After the race, winner Pauwel Szczepaniak told reporters that the dominating Polish tactics were not part of any plan. “It was my decision,” he said. “I was always on the front and, with two or three rounds to go, I rode with my brother. But he changed his bike and I went faster.”
He added that the one-two finish was huge for his home country. “This is the first time in history to have two guys from Poland on the podium. It’s unbelievable.”
His brother Kacper, however, was less effusive in his comments. “I am happy with second place,” he said. “I am happy my brother won.” But his brief, positive comment did not conceal a bitter note of disappointment at missing his chance to wear the rainbow stripes.
Top American Zach McDonald told Cyclocross Magazine that his race was a blur. “I just tried to battle through the whole thing,” he said. “People everywhere were flying around.”
For McDonald, a steady, if not exactly slow, approach worked best. “I took a few risks in some corners that looked like the ice had melted a little bit and that paid off,” he told us. “I was able to rely on one corner every lap to close ten or fifteen bike lengths on the group in front of me. I didn’t push super hard, I just tried to stay calm and not blow everything. I was trying to be tactical instead of rush.”
Summerhill told us that he was feeling positive after a really tough race. “It was a bicycle race,” he said. “I’ve been trying to figure out how to open my legs up a bit better over the past month and a half in Europe, and today was no different. It wasn’t clicking in the first half of the race, but once I got my legs under me I could really hit the throttle.”
The U23 national champion said that he was very happy with his season, and felt good, if not great, with his race. “It was a decent race and nice weather, and now I’m definitely excited to get on that road bike,” he said.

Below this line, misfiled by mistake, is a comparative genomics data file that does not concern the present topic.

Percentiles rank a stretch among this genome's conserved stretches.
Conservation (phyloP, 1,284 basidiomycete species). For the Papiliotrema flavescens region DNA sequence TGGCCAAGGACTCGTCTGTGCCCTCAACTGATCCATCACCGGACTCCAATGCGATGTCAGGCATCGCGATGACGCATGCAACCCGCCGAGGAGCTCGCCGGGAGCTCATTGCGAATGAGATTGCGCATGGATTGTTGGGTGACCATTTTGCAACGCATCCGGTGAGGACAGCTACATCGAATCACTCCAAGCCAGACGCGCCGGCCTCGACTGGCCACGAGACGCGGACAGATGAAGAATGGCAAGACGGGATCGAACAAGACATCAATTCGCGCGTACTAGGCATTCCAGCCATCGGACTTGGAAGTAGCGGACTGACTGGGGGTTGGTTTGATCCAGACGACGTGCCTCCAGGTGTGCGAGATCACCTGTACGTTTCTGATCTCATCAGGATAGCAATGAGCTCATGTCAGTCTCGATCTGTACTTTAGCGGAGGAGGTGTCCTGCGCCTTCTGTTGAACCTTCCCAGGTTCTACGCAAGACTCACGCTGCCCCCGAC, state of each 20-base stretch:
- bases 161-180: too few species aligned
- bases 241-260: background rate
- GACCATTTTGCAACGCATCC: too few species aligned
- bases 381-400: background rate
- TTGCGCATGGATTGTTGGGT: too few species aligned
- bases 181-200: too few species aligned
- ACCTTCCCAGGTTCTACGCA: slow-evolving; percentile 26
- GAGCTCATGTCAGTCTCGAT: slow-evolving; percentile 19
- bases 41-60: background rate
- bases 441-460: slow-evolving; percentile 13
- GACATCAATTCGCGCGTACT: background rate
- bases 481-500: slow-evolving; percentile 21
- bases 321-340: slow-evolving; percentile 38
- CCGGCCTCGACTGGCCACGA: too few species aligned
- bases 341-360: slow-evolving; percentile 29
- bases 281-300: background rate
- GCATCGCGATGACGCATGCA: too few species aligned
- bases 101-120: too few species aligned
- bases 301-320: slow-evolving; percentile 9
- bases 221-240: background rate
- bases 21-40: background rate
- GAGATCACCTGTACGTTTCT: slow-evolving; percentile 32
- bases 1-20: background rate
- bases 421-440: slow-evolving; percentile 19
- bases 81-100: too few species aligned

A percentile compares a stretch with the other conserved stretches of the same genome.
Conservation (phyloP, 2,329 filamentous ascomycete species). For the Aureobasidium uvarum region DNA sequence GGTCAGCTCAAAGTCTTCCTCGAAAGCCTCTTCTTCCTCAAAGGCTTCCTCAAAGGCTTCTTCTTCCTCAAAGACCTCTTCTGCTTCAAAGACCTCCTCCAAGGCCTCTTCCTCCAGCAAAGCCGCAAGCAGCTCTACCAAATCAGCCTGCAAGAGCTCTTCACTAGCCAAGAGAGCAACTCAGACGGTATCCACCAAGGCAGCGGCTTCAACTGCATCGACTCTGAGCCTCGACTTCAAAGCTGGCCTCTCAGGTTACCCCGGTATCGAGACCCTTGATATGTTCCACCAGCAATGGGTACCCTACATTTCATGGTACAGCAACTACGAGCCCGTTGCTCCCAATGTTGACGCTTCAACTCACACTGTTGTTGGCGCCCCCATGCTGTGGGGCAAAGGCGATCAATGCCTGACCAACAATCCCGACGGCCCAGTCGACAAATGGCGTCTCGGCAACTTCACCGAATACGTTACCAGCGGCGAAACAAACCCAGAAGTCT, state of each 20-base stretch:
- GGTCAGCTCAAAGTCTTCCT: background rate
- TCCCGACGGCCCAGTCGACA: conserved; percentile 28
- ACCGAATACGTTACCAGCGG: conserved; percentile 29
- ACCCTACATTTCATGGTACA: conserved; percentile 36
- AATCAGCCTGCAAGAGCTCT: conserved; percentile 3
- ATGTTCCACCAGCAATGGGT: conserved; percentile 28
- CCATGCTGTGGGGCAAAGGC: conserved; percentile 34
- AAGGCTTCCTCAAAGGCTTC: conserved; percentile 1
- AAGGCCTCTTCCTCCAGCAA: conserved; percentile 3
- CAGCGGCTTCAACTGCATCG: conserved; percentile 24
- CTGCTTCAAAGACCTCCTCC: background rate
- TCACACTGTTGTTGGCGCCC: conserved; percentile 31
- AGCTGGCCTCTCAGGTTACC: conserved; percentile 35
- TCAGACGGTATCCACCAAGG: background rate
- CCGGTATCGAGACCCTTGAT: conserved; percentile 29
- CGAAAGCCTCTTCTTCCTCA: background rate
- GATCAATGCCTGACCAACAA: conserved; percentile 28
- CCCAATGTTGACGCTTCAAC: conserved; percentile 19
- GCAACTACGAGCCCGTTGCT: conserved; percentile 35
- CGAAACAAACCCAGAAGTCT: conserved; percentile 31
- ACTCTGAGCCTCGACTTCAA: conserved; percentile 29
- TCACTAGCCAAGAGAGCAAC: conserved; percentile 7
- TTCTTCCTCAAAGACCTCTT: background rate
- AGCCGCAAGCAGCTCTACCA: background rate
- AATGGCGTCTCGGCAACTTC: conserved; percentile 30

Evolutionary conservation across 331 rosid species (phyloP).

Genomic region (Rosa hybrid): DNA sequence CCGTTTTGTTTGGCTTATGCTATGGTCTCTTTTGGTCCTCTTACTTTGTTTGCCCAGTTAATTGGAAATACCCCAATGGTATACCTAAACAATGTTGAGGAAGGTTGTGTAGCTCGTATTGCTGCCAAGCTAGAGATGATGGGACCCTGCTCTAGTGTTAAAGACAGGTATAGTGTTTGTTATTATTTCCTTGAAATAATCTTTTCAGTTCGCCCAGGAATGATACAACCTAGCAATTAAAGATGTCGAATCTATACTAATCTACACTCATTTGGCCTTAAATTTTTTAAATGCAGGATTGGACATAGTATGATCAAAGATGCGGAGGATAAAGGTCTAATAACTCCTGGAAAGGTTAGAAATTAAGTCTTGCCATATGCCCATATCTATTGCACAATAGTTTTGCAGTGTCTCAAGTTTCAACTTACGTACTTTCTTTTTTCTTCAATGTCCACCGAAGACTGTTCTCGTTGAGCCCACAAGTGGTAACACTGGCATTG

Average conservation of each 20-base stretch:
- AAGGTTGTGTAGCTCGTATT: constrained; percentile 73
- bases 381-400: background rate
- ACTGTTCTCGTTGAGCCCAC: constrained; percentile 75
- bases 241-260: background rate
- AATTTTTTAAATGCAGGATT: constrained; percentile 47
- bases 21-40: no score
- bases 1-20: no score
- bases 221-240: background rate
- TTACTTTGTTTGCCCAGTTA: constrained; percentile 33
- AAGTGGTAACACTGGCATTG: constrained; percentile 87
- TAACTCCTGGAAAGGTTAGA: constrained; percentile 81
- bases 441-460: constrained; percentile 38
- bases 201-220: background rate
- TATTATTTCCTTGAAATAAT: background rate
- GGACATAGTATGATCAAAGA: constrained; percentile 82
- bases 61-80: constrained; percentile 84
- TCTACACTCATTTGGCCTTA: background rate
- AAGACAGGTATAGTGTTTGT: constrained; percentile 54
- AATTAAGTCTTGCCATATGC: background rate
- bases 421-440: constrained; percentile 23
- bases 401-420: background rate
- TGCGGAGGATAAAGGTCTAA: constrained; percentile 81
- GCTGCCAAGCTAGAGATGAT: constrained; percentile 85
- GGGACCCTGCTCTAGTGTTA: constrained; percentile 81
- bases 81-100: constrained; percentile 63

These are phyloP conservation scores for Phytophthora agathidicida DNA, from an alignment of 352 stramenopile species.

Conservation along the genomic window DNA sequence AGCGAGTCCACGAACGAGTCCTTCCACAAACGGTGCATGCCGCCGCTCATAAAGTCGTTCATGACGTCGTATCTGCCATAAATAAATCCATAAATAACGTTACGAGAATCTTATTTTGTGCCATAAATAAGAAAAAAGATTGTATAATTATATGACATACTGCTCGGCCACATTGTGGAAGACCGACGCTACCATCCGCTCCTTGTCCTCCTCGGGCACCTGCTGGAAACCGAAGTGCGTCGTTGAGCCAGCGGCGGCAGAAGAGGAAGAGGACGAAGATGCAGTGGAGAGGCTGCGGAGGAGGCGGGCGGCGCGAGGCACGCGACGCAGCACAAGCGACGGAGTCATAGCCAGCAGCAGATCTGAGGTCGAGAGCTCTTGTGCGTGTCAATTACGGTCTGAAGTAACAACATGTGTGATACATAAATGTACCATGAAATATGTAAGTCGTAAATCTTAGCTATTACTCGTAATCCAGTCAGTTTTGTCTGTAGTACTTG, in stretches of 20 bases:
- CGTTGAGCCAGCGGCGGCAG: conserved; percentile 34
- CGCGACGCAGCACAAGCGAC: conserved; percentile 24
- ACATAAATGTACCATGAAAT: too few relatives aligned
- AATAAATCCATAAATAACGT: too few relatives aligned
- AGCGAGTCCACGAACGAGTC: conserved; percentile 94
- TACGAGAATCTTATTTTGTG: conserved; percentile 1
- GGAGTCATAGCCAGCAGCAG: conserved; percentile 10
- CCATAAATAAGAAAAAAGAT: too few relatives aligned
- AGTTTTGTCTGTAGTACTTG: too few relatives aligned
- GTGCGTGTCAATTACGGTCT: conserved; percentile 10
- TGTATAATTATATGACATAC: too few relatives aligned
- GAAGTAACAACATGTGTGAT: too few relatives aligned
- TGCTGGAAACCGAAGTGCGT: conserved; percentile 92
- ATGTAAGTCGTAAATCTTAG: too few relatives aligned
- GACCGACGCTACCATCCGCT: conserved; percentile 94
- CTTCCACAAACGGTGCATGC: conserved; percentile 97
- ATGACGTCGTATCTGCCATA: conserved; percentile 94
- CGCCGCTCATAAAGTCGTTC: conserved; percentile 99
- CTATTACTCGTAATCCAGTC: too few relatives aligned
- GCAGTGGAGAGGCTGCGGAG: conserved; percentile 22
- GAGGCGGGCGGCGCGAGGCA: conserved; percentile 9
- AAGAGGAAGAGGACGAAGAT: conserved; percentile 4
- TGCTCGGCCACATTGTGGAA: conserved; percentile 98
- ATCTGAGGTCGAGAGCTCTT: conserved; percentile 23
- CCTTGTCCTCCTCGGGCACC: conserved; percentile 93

David Hackworthy, who led the Americans in the first laps, said he started slowly but that it paid off. “I pretty much pushed my way through everybody through the switchback corners where it was all congested and everybody was off their bikes,” he told us. “I definitely had a great start and worked myself way up on the first lap.”
Hackworthy also told us he was pleased with the race and his season as a whole. “I’ve been going since September,” he said. “So I’m glad I could come on at the end of the season here.”
If the Americans were looking back at a season of success and encouraging results in international competition, Meeusen was looking at a missed opportunity. “I felt quite relaxed before,” he told reporters at the finish line. “But those three from Poland shot like a lightning bolt from the starting blocks. I wanted a gap, but they blew me away completely.”
Meeusen was clearly frustrated by the result after 12 wins this season in Europe. “Of course, I have to stand a whole season,” he said. “Those guys peak twice a year: at the European Championships and at the World Championships. I’m leaving Tábor with a hangover.”